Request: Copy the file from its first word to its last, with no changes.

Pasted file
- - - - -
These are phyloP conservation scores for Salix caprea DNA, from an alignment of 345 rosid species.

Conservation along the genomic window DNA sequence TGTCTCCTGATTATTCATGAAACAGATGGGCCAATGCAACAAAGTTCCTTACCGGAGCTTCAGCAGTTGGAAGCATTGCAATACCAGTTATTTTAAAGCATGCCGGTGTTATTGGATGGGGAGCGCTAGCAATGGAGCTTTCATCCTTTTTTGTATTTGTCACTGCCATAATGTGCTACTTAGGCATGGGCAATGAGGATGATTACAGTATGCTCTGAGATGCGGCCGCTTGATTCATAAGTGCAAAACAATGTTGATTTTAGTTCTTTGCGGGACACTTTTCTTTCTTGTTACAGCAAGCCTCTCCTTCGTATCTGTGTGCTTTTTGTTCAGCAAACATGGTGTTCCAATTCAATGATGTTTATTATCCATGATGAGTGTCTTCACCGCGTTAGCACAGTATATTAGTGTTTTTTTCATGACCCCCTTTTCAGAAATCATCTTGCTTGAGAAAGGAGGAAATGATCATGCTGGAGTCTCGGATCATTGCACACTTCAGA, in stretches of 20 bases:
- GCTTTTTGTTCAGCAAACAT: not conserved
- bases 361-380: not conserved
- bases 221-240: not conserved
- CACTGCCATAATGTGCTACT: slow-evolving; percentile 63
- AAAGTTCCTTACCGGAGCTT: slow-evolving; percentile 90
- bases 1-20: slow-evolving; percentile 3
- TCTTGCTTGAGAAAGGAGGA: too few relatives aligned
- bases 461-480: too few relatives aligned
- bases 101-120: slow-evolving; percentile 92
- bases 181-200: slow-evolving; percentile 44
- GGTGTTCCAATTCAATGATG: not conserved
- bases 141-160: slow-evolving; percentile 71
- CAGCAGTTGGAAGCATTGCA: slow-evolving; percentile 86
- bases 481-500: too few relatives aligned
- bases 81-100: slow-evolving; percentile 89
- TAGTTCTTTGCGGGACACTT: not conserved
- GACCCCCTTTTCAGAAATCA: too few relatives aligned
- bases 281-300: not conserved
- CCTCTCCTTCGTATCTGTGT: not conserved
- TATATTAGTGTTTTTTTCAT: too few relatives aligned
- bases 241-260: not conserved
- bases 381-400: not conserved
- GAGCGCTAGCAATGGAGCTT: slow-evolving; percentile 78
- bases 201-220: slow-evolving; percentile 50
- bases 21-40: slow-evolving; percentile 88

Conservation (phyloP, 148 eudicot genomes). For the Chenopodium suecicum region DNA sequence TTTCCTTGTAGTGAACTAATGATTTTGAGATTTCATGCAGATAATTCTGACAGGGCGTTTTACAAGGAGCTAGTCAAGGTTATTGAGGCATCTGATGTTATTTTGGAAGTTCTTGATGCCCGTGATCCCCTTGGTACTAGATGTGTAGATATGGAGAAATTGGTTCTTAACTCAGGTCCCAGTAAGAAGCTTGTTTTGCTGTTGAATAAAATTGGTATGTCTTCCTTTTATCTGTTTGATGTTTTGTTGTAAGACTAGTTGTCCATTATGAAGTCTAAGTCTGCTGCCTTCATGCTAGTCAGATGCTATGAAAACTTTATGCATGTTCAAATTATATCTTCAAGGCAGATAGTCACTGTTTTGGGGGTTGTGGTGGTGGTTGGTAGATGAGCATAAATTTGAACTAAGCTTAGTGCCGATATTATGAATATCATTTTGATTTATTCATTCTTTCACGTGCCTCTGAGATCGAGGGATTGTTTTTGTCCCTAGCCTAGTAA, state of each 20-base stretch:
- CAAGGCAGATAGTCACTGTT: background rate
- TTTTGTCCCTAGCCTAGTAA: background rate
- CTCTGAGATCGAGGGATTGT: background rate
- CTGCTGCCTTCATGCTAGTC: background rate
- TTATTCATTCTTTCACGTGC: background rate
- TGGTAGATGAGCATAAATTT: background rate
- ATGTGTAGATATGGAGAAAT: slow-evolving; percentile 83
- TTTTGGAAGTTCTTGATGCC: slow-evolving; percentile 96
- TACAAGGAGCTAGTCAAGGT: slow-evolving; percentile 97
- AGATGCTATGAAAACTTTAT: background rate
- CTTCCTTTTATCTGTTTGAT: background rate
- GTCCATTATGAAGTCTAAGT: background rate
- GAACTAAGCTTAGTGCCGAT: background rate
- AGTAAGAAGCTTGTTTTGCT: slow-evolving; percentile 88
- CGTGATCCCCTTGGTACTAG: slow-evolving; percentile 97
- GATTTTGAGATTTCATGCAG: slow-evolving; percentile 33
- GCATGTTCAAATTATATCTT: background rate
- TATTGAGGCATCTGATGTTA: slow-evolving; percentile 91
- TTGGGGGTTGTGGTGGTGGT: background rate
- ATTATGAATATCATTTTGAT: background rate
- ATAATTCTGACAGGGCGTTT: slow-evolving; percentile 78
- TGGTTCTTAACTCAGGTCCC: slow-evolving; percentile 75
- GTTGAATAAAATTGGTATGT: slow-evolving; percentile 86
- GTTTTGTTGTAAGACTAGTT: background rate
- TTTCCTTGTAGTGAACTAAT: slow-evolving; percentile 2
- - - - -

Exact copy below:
These are phyloP conservation scores for Salix caprea DNA, from an alignment of 345 rosid species.

Conservation along the genomic window DNA sequence TGTCTCCTGATTATTCATGAAACAGATGGGCCAATGCAACAAAGTTCCTTACCGGAGCTTCAGCAGTTGGAAGCATTGCAATACCAGTTATTTTAAAGCATGCCGGTGTTATTGGATGGGGAGCGCTAGCAATGGAGCTTTCATCCTTTTTTGTATTTGTCACTGCCATAATGTGCTACTTAGGCATGGGCAATGAGGATGATTACAGTATGCTCTGAGATGCGGCCGCTTGATTCATAAGTGCAAAACAATGTTGATTTTAGTTCTTTGCGGGACACTTTTCTTTCTTGTTACAGCAAGCCTCTCCTTCGTATCTGTGTGCTTTTTGTTCAGCAAACATGGTGTTCCAATTCAATGATGTTTATTATCCATGATGAGTGTCTTCACCGCGTTAGCACAGTATATTAGTGTTTTTTTCATGACCCCCTTTTCAGAAATCATCTTGCTTGAGAAAGGAGGAAATGATCATGCTGGAGTCTCGGATCATTGCACACTTCAGA, in stretches of 20 bases:
- GCTTTTTGTTCAGCAAACAT: not conserved
- bases 361-380: not conserved
- bases 221-240: not conserved
- CACTGCCATAATGTGCTACT: slow-evolving; percentile 63
- AAAGTTCCTTACCGGAGCTT: slow-evolving; percentile 90
- bases 1-20: slow-evolving; percentile 3
- TCTTGCTTGAGAAAGGAGGA: too few relatives aligned
- bases 461-480: too few relatives aligned
- bases 101-120: slow-evolving; percentile 92
- bases 181-200: slow-evolving; percentile 44
- GGTGTTCCAATTCAATGATG: not conserved
- bases 141-160: slow-evolving; percentile 71
- CAGCAGTTGGAAGCATTGCA: slow-evolving; percentile 86
- bases 481-500: too few relatives aligned
- bases 81-100: slow-evolving; percentile 89
- TAGTTCTTTGCGGGACACTT: not conserved
- GACCCCCTTTTCAGAAATCA: too few relatives aligned
- bases 281-300: not conserved
- CCTCTCCTTCGTATCTGTGT: not conserved
- TATATTAGTGTTTTTTTCAT: too few relatives aligned
- bases 241-260: not conserved
- bases 381-400: not conserved
- GAGCGCTAGCAATGGAGCTT: slow-evolving; percentile 78
- bases 201-220: slow-evolving; percentile 50
- bases 21-40: slow-evolving; percentile 88

Conservation (phyloP, 148 eudicot genomes). For the Chenopodium suecicum region DNA sequence TTTCCTTGTAGTGAACTAATGATTTTGAGATTTCATGCAGATAATTCTGACAGGGCGTTTTACAAGGAGCTAGTCAAGGTTATTGAGGCATCTGATGTTATTTTGGAAGTTCTTGATGCCCGTGATCCCCTTGGTACTAGATGTGTAGATATGGAGAAATTGGTTCTTAACTCAGGTCCCAGTAAGAAGCTTGTTTTGCTGTTGAATAAAATTGGTATGTCTTCCTTTTATCTGTTTGATGTTTTGTTGTAAGACTAGTTGTCCATTATGAAGTCTAAGTCTGCTGCCTTCATGCTAGTCAGATGCTATGAAAACTTTATGCATGTTCAAATTATATCTTCAAGGCAGATAGTCACTGTTTTGGGGGTTGTGGTGGTGGTTGGTAGATGAGCATAAATTTGAACTAAGCTTAGTGCCGATATTATGAATATCATTTTGATTTATTCATTCTTTCACGTGCCTCTGAGATCGAGGGATTGTTTTTGTCCCTAGCCTAGTAA, state of each 20-base stretch:
- CAAGGCAGATAGTCACTGTT: background rate
- TTTTGTCCCTAGCCTAGTAA: background rate
- CTCTGAGATCGAGGGATTGT: background rate
- CTGCTGCCTTCATGCTAGTC: background rate
- TTATTCATTCTTTCACGTGC: background rate
- TGGTAGATGAGCATAAATTT: background rate
- ATGTGTAGATATGGAGAAAT: slow-evolving; percentile 83
- TTTTGGAAGTTCTTGATGCC: slow-evolving; percentile 96
- TACAAGGAGCTAGTCAAGGT: slow-evolving; percentile 97
- AGATGCTATGAAAACTTTAT: background rate
- CTTCCTTTTATCTGTTTGAT: background rate
- GTCCATTATGAAGTCTAAGT: background rate
- GAACTAAGCTTAGTGCCGAT: background rate
- AGTAAGAAGCTTGTTTTGCT: slow-evolving; percentile 88
- CGTGATCCCCTTGGTACTAG: slow-evolving; percentile 97
- GATTTTGAGATTTCATGCAG: slow-evolving; percentile 33
- GCATGTTCAAATTATATCTT: background rate
- TATTGAGGCATCTGATGTTA: slow-evolving; percentile 91
- TTGGGGGTTGTGGTGGTGGT: background rate
- ATTATGAATATCATTTTGAT: background rate
- ATAATTCTGACAGGGCGTTT: slow-evolving; percentile 78
- TGGTTCTTAACTCAGGTCCC: slow-evolving; percentile 75
- GTTGAATAAAATTGGTATGT: slow-evolving; percentile 86
- GTTTTGTTGTAAGACTAGTT: background rate
- TTTCCTTGTAGTGAACTAAT: slow-evolving; percentile 2